Investigators from the University of Minnesota published a study in 2008 describing a genetic mutation of the Labrador retriever DNM1 gene which was strongly associated with a neuromuscular disorder termed exercise-induced collapse (EIC). Dogs affected with EIC showed signs of hindlimb weakness often progressing to temporary paralysis and collapse beginning shortly after the initiation of strenuous exercise. Though most affected dogs recovered to a normal state within 30 to 60 minutes of a collapse, rare deaths during these episodes were also reported. Since this discovery, over a dozen breeds including the closely related Chesapeake Bay and Curly-coated retrievers, and more recently the Clumber Spaniel, have been confirmed to develop this disease due to the same DNM1 mutation. Like both degenerative myelopathy and von Willebrand disease, EIC displays some degree of incomplete penetrance meaning that not every dog with two copies of the associated mutation will go on to develop signs of EIC. However, it is possible that some of these “asymptomatic” homozygous dogs would develop clinical signs if exercised at high intensity for an extended period.
Thinking Beyond a Single Breed
The examples discussed here are just three of many canine inherited diseases first described in a single breed, only later to be recognized as a concern in others. Searching the extensive list of genetic testing available at Paw Print Genetics by disease, breed, or clinical signs and submitting a DNA sample for testing may prove helpful in making a diagnosis in difficult inherited disease cases.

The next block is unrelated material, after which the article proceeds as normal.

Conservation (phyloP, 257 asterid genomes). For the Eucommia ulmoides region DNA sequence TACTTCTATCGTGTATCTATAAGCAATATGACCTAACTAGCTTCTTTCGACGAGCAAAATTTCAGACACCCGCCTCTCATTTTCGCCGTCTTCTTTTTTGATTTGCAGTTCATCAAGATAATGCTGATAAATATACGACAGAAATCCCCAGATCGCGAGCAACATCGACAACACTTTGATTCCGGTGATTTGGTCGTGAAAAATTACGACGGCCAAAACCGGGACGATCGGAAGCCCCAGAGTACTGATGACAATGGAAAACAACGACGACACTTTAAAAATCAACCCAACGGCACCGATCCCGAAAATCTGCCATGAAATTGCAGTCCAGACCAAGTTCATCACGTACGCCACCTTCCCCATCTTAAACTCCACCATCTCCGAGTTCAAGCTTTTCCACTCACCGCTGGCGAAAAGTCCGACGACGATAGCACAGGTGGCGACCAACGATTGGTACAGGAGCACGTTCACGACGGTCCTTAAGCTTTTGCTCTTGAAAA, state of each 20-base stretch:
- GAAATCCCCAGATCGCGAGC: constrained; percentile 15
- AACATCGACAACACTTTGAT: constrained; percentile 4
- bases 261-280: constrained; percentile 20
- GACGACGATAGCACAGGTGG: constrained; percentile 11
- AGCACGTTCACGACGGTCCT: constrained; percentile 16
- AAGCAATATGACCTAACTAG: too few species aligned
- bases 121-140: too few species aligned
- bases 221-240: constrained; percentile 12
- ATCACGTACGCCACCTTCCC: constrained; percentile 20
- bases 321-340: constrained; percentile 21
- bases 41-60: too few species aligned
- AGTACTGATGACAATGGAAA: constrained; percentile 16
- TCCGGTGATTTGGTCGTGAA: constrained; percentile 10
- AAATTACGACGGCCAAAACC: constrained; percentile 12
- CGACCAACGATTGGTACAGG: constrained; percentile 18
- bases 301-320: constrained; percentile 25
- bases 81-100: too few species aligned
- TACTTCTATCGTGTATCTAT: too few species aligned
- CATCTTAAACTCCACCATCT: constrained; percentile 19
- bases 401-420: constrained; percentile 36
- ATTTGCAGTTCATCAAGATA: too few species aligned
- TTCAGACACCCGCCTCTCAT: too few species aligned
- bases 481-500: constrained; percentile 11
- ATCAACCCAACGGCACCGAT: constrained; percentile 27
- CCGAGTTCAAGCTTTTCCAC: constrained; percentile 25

Paw Print Genetics remains active in staying up to date on the latest information about breeds at risk of inheriting the known canine mutations. In some cases, including diseases arising in mixed breed dogs or rare breeds which have not been studied, a genetic screening test such as the Canine HealthCheck may be particularly helpful in the pursuit of a diagnosis. By screening for over 150 different canine mutations at the same time, the Canine HealthCheck allows for a broad examination of the genome for diseases known to be inherited by hundreds of different breeds, but potentially unknown in the breed in question. Screening rat terriers with the Canine HealthCheck allowed Paw Print Genetics to be the first laboratory to recognize that the mutation for progressive retinal atrophy, progressive rod-cone degeneration (PRA-prcd) was present in this breed that had never before been screened for this particular mutation.
Given the relatively limited knowledge about distribution of many canine mutations, clinical veterinarians may benefit from keeping all potential inherited diseases on their differential list, regardless of breed, until proven otherwise. As the examples above have shown, limiting the list of differential diagnoses for an inherited condition, due to a dog’s breed, may prove detrimental in establishing an early and accurate diagnosis. If you have questions about a known or suspected inherited disease presented to you in practice, please feel free to contact our knowledgeable and friendly Paw Print Genetics veterinarians and geneticists at AskUs@pawprintgenetics.com or give us a call at 509-483-5950 during normal business hours (Mon. through Fri.; 8 am to 5 pm Pacific time) to speak to one of them in person.